Philanthropy is Phly: Not Phancy – Redux

I originally wrote this article in 2016. Not much has changed except my two daughters, phor example, no longer permit me to say, “fly,” let alone spell it with a “ph.” I am hardly permitted to breathe as it’s incredibly embarrassing for them.

I am reposting this because of my unwavering love of philanthropy and the importance of instilling it in my children and all of our children. Philanthropy is often perceived as only monetary funding. It is so much more than that. 

ORT has an upcoming event at WhirlyBall in Chicago and it has been designed intentionally to interest kids in philanthropy and tikkun olam. (Repair of the world.)

Worst case scenario, at least the kids who come to Sunday Funday on January 27th can be exposed to the different struggles of other kids throughout the world. This is not to diminish any child’s struggles, but to enhance their lives by opening their world to philanthropy.

One more shift that’s transpired since I wrote this post is that I have learned how to be somewhat handy and forego the need for a “Schneider.”

If you need your toilet fixed, I’m your gal. Continue reading “Philanthropy is Phly: Not Phancy – Redux”

You = VIP: an Experiential Experiment

Last week, I took time off from work. For a brief shining moment, I acted like a stay-at-home mom to my beautiful daughters. It was wonderful. (See photo for proof of great time. Also, we have actual seating in our home.) Continue reading “You = VIP: an Experiential Experiment”

Taking Stock of Priorities & Tuesdays

One week from today, on November 27th, scores of nonprofits and other fund-seekers will bombard each of us with #GivingTuesday solicitations. I love the idea of the entire world participating in philanthropy, I’ve just questioned the implementation of the annual event. For me, it typically undercuts all that’s really beautiful about philanthropy – The building of relationships, the matchmaking between donor prospect and mission and the “what’s in it for me,” and of course, long range thoughtful planning regarding organizational sustainability.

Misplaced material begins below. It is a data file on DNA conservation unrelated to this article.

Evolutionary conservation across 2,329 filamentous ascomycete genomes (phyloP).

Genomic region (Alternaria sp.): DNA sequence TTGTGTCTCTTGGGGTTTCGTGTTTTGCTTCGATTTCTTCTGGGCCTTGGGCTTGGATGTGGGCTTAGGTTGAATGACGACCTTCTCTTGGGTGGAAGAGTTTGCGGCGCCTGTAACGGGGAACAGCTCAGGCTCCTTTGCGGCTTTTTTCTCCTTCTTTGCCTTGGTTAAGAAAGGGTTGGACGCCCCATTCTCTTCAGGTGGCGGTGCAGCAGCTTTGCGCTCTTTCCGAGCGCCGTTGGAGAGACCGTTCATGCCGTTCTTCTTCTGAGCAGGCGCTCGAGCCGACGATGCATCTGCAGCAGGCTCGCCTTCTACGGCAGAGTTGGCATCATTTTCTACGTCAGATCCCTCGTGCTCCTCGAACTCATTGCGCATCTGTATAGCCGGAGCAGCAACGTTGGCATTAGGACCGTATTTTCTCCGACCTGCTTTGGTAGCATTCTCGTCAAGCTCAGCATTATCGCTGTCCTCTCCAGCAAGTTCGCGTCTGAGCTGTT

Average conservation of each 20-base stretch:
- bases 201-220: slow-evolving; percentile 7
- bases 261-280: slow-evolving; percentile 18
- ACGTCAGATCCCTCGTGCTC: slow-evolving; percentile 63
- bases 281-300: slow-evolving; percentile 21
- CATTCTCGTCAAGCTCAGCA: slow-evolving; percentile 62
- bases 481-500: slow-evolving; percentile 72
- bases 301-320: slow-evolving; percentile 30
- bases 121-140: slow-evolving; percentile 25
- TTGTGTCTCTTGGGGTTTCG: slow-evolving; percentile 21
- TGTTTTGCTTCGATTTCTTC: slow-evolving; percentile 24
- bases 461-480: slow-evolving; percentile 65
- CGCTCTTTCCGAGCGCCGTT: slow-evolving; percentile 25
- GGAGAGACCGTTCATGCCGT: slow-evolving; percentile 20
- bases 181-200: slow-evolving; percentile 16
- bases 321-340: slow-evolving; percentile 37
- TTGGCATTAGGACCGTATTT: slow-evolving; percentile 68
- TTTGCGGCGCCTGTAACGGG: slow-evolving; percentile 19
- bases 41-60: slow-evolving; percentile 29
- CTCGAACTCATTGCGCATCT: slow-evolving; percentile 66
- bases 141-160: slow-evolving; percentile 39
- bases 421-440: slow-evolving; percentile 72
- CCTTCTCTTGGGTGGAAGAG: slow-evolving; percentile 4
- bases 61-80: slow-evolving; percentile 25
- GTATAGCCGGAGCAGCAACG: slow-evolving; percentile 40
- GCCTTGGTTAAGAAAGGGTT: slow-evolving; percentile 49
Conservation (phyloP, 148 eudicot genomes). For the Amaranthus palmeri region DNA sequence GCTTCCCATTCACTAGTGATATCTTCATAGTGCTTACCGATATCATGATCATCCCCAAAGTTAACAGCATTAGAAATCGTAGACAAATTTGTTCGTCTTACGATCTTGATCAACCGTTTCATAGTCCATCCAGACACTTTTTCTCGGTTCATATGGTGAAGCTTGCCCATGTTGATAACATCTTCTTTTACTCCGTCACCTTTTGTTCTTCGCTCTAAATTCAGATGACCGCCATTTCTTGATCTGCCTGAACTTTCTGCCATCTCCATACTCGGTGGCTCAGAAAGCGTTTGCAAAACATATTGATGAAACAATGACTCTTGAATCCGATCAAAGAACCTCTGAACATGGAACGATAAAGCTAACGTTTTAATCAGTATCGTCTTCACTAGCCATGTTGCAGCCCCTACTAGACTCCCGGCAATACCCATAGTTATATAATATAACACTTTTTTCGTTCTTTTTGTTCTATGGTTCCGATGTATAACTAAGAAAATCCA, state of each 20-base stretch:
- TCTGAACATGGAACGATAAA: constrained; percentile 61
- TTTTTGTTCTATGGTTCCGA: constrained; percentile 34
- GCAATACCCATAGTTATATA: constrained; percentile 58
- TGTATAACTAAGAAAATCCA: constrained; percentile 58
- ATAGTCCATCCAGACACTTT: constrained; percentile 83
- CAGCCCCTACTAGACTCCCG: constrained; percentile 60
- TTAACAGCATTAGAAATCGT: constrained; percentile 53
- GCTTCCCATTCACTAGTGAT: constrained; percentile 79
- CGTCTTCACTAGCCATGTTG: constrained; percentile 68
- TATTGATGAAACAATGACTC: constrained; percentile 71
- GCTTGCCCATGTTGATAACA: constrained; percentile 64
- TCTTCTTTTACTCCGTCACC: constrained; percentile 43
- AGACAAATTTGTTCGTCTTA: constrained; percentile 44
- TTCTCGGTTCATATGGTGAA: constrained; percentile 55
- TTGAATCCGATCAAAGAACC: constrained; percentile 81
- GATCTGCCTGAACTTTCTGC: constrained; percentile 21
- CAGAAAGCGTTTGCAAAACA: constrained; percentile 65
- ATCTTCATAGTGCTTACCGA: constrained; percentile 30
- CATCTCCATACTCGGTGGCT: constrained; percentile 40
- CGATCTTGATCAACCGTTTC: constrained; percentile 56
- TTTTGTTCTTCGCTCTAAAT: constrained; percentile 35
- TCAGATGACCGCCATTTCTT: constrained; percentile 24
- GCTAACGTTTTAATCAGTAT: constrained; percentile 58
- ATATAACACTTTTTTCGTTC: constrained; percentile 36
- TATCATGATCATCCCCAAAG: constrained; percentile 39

I have been pretty cranky about the implementation of #GivingTuesday, since its launch in 2012. If you’re interested, feel free to revel in a few curmudgeonly #GivingTuesday articles:

Still, each year since the launch of #GivingTuesday, I have had to either create campaigns or at the very least, raise funds for them.

There’s no question that my most “favorite” #GivingTuesday concept is something that looks very different from the barrage of campaigns hitting us left and right. I like a campaign where an entire staff gives of themselves out in the community, as a literal, external-facing depiction of philanthropic behavior. I also like to focus on giving education about a nonprofit’s mission and vision and even adding a day of volunteerism where it’s tracked via social media streams throughout the day.

No matter how #GivingTuesday is marketed or pitched, I always have to find the love in a campaign or I won’t be able to succeed.

This year, I moaned and groaned quietly, about collaborating on mapping a #GivingTuesday campaign for ORT America. Then, I made an intentional decision to take a fresh approach. I started thinking about all of the Tuesdays that have passed since ORT’s founding in 1880. While my math isn’t great, I figured out that ORT has been GIVING access to education, thus changing lives, AROUND THE WORLD, for a minimum of 7200 Tuesdays.

7200+ Tuesdays.

The least I could do was learn everything I possibly could about the micro:bit. Our organizational goal is to get as many micro:bits into the hands of ORT students, so they can easily learn to code, think creatively and have a ton of fun diving into STEM education. (science, technology, education and math.) FYI, ORT is a global leader in STEM education, so to state I have buy-in to the mission and vision of ORT’s Global Education Network is a no brainer. I’m passionate as hell about it.

Raising funds for the micro:bit was a fantastic choice, because they aren’t particularly expensive, but their impact on each student (and teacher) is immense. I am grateful to my staff partners for choosing the micro:bit. It has been easy to embrace.microbit-front

Basically, kids find the micro:bit easy, fun and almost immediately understand that all kids can code. Right there, I see these kids succeeding and that’s all I need to know.

GT FB 2018I am also a super fan of ORT America’s new branding. #GivingTuesday is a good place to educate the public on ORT’s global impact and strengthen our public organizational face.